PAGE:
It is easy to give up.
It gives you an excuse when life knocks you down, so you give up. You stay low.
It is easy to be complacent instead of working towards achieving your potential.
It is easy to sit on your ass watching TV instead of reading a book. “Books are boring”, you say. You want to know what is boring? Boring is: leading a meaningless existence.
Meaningless existence is taking in without giving. Meaningless is living with constant distractions. Meaningless are misplaced priorities, valuing promissory notes (money) over breaking promises. Meaningless is choosing to value things over having valuing character.
It is easy to say that this is the way things are and there is nothing that you can do about it. It is an arduous task to actually do something about “it”.
A meaningless life is unachieved potential.
“Thoughts are things. Negativity is what kills you… It’s tough to do, but you’ve got to work at living, you know? Most people work at dying, but anybody can die; the easiest thing on this earth is to die. But to live takes guts; it takes energy, vitality, it takes thought. . . . We have so many negative influences out there that are pulling us down. . . . You’ve got to be strong to overcome these adversities . . . that’s why I never stop.”
“You will get no comradeship and no encouragement…You will have to get used to living without results and without hope…There is no possibility that any perceptible change will happen within our own lifetime. We are the dead. Our only true life is in the future. We shall take part in it as handfuls of dust and splinters of bone. But how far away that future may be, there is no knowing. It might be a thousand years. At present nothing is possible except to extend the area of sanity little by little. We cannot act collectively. We can only spread our knowledge outwards from individual to individual, generation after generation…there is no other way.”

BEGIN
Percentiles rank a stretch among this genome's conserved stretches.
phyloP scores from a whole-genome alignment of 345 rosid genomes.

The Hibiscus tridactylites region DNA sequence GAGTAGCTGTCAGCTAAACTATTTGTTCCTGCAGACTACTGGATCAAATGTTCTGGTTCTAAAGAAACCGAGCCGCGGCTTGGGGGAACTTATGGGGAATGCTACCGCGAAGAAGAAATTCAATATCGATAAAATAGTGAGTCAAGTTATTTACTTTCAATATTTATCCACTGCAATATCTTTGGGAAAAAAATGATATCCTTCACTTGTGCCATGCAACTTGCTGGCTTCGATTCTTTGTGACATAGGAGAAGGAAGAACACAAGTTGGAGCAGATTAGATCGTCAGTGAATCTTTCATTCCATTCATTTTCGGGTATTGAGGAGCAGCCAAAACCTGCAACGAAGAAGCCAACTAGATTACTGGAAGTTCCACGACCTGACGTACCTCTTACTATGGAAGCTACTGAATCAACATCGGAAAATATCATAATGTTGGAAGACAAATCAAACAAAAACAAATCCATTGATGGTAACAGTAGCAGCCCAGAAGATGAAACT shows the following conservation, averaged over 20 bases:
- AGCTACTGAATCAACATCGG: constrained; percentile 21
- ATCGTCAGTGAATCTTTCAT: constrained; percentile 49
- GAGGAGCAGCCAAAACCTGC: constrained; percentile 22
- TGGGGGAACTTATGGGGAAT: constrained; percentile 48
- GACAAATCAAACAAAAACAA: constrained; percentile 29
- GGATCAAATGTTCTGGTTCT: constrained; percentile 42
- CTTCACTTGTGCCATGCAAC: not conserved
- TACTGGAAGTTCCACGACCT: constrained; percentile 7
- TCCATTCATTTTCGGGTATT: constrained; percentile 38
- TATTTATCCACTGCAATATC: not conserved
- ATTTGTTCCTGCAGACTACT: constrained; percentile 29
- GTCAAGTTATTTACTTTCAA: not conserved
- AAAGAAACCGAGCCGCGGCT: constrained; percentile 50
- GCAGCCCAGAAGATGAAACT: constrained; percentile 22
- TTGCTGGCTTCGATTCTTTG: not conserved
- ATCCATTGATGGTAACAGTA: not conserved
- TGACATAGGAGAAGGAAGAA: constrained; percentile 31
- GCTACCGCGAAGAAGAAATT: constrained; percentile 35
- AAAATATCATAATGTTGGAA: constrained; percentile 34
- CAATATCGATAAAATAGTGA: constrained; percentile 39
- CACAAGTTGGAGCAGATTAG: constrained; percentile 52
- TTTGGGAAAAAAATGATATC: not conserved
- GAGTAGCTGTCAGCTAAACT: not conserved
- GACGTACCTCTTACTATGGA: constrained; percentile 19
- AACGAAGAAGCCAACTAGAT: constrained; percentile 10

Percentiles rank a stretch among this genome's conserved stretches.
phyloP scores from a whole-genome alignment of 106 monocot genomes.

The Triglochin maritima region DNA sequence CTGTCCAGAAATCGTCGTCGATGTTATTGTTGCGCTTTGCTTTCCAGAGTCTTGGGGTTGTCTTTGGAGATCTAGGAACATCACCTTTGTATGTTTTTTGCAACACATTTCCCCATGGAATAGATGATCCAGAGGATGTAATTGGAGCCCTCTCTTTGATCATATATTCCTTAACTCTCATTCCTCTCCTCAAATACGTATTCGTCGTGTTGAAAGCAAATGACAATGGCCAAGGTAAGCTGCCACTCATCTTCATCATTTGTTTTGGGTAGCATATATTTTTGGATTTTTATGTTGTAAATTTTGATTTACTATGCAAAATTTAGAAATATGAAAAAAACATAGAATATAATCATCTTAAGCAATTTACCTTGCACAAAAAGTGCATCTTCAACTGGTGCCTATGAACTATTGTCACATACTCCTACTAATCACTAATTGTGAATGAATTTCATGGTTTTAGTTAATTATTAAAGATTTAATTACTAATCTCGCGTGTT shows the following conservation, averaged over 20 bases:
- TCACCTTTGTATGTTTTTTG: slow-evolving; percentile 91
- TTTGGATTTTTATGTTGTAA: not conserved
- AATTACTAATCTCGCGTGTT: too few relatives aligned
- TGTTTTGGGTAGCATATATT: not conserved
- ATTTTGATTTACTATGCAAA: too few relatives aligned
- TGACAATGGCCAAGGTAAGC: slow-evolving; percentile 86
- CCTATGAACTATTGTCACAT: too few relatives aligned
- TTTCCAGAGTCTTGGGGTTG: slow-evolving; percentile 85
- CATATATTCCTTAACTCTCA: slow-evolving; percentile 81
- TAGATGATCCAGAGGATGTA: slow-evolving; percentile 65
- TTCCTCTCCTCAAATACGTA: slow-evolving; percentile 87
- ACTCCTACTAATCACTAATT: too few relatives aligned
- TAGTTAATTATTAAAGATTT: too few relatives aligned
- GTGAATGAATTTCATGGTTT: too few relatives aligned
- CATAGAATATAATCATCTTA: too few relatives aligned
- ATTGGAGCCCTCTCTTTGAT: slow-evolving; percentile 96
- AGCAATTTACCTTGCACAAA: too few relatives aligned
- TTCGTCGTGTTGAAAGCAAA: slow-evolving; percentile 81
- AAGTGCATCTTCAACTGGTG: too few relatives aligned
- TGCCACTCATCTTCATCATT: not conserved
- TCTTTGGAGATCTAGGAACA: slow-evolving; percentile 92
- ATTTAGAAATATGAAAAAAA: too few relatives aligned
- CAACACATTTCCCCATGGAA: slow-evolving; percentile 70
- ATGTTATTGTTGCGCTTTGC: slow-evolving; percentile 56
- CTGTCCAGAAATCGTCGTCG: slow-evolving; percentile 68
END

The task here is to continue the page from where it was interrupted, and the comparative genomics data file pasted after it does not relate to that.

After the first reading the passage above, from George Orwell’s 1984, sounds dark, gloomy. Even somewhat nihilistic. But only at first first. Rereading it again I could not help but feel validated in the face of expended efforts done in pursuit of a certain aim or a goal. Validation is conveyed not through the optimistic words that reassure that what one is doing is right, just, and noble.
No. It is through the emergence of a feeling that the work that one is doing is a part of a bigger whole. Of seeing the big picture and seeing how you fit in into it. Coming to peace with the fact that the change that you are working towards will not come into effect in your lifetime. But persevering, nevertheless.